Every channel of communication, every medium of mutual interest, every reasoned approach, every inch of middle ground has been fragmented by the emotional dynamite of racism, reinforced by the whip, the razor, the gun, the bomb, the torch, the club, the knife, the mob, the police and many branches of the state’s apparatus.
In Birmingham neither blacks nor whites talk freely. A pastor carefully closes the door before he speaks. A Negro keeps an eye on the sidewalk outside his house. A lawyer talks in the language of conspiracy.
Telephones are tapped, or there is fear of tapping. Mail has been intercepted and opened. Sometimes it does not reach its destination. The eavesdropper, the informer, the spy have become a fact of life.
I always wondered how so many otherwise courageous, decent men and women could look away, blind or oblivious or numb to the injustice surrounding them. It never dawned on me to look at my own home.
Salisbury’s thunderbolt of a story appeared in the Times on April 12, 1960. A few weeks later, my dad climbed into his pulpit at Alabaster Central Methodist Church, as it was then known, and preached a sermon about the horrors of the world.
His sermon was called “Where Is God?” and was based on a psalmist’s cry. He began by relaying a conversation:
Some time ago a group of men were talking. They were not talking about the bills and inventories that they had. They were not talking about the problems of their respective jobs. They were talking about the problems of the world—Katanga, Cuba, Vietnam and the many other problems that face the world. Finally one of the men just burst forth with the agonizing cry: “Where is God? Where has God gone?”
In the margins he scribbled notes. “Near East. Cambodia. Korea. Guatemala.”
Not Birmingham. Not among the bombs, or the whips, or the blades, or the politicians pandering in the name of God to a confused and hateful population. Not so close to home.
“Where is God?” I cannot help but think it a good question, for God is not in a sermon spoken from a pulpit in the shadow of Bombingham in the age of hatred and fear. Not even with the words of the Psalms and the great theologians. There is no mention of rights or race or wrongs in this church a half hour from Bull Connor’s office in Birmingham’s city hall. No mention of beatings or lynchings or the inhumanity of racism.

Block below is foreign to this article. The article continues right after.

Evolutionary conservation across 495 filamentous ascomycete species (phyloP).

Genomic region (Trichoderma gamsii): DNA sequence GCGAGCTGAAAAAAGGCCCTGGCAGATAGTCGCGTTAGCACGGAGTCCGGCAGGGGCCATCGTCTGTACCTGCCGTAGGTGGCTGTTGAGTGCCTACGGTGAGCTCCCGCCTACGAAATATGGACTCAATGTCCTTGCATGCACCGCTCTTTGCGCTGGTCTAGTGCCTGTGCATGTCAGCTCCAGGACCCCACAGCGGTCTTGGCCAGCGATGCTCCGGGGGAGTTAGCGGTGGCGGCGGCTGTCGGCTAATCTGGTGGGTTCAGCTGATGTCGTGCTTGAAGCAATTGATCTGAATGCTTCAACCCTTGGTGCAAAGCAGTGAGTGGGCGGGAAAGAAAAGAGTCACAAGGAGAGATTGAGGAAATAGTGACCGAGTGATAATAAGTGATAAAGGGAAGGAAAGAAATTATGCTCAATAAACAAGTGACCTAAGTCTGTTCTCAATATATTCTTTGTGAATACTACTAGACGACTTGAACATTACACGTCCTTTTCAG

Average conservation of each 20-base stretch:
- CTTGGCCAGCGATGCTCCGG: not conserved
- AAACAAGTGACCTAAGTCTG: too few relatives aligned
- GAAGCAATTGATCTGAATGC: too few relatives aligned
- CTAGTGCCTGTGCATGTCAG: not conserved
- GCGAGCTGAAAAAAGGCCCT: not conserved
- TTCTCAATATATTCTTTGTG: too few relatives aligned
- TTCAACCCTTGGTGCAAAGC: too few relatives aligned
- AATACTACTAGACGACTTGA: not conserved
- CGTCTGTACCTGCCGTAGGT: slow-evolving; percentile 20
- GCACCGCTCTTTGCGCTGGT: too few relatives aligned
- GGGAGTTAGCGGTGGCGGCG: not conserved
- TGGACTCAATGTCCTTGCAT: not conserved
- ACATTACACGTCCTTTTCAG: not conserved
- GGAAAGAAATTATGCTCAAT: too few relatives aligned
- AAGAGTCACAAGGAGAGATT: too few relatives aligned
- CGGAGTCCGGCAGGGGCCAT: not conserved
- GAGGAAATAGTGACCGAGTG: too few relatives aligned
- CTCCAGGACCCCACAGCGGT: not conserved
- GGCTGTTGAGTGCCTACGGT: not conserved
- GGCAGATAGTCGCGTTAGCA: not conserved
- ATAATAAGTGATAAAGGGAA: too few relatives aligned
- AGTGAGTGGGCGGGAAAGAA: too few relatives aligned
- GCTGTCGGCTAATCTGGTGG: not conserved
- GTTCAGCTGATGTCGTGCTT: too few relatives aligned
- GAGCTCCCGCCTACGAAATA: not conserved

“Problems” are easier when they are foreign and far away, the sins simpler to hate when they are academic and theoretical. The omissions are glaring and the references, if they exist at all, veiled and vague.
The real problems were never foreign and far away. They were there in the courthouses that denied Black people the right to vote, there in the pews, where uncomfortable silence apologized for the hate of the Klansmen, who proclaimed it “Christian” to stand against equality for all. It was there in Birmingham, where powerful men argued that church was no place for integration. It was there in Alabaster, in my father’s own church, and at his alma mater, Birmingham-Southern College.
Salisbury talked about BSC in his story, too. And it surely would have struck home with my father, for Birmingham-Southern was like a friend to him. It is a Methodist liberal arts college and headquarters of the North Alabama Conference of the Methodist Church, the regional ruling body of the church to which he was so committed. He loved the rolling hills of that campus, and took his family there every chance he got. He sang for the bishop’s choir there, and attended conference sessions in its arena. He parked there to walk to Alabama football games at Legion Field, the old gray lady once known as the “Football Capital of the South.”The real problems were never foreign and far away. They were there in the courthouses that denied Black people the right to vote, there in the pews, where uncomfortable silence apologized for the hate of the Klansmen.
The president of Birmingham-Southern College in 1960, Henry King Stanford, was under intense pressure then to expel a young white student who dared to participate in sit-ins supporting the civil rights of Black people, Salisbury wrote. Stanford refused to rush to judgment, and stood by Thomas Reeves, the twenty-one-year-old student and part-time preacher.
“In Birmingham this kind of courage does not come cheaply,” Salisbury wrote.
He went on to quote an anonymous Birmingham citizen about the pressures to remain silent.
“You weigh the situation. You take the counsels of caution. You listen to the voices which say don’t rock the boat,” the unnamed person said. “But finally the time comes when a man has to stand up and be counted.”
If not then, well, when? If not from a pulpit, then where? The words of Dr. King ring in my head:
I came to Birmingham with the hope that the white religious leadership of this community would see the justice of our cause and, with deep moral concern, would serve as the channel through which our just grievances could reach the power structure. I had hoped that each of you would understand. But again I have been disappointed.
Excerpted from SHAKING THE GATES OF HELL: A Search for Family and Truth in the Wake of the Civil Rights Revolution by John Archibald. Copyright © 2021 by John Archibald. Excerpted by permission of Alfred A. Knopf, a division of Penguin Random House LLC. All rights reserved. No part of this excerpt may be reproduced or reprinted without permission in writing from the publisher.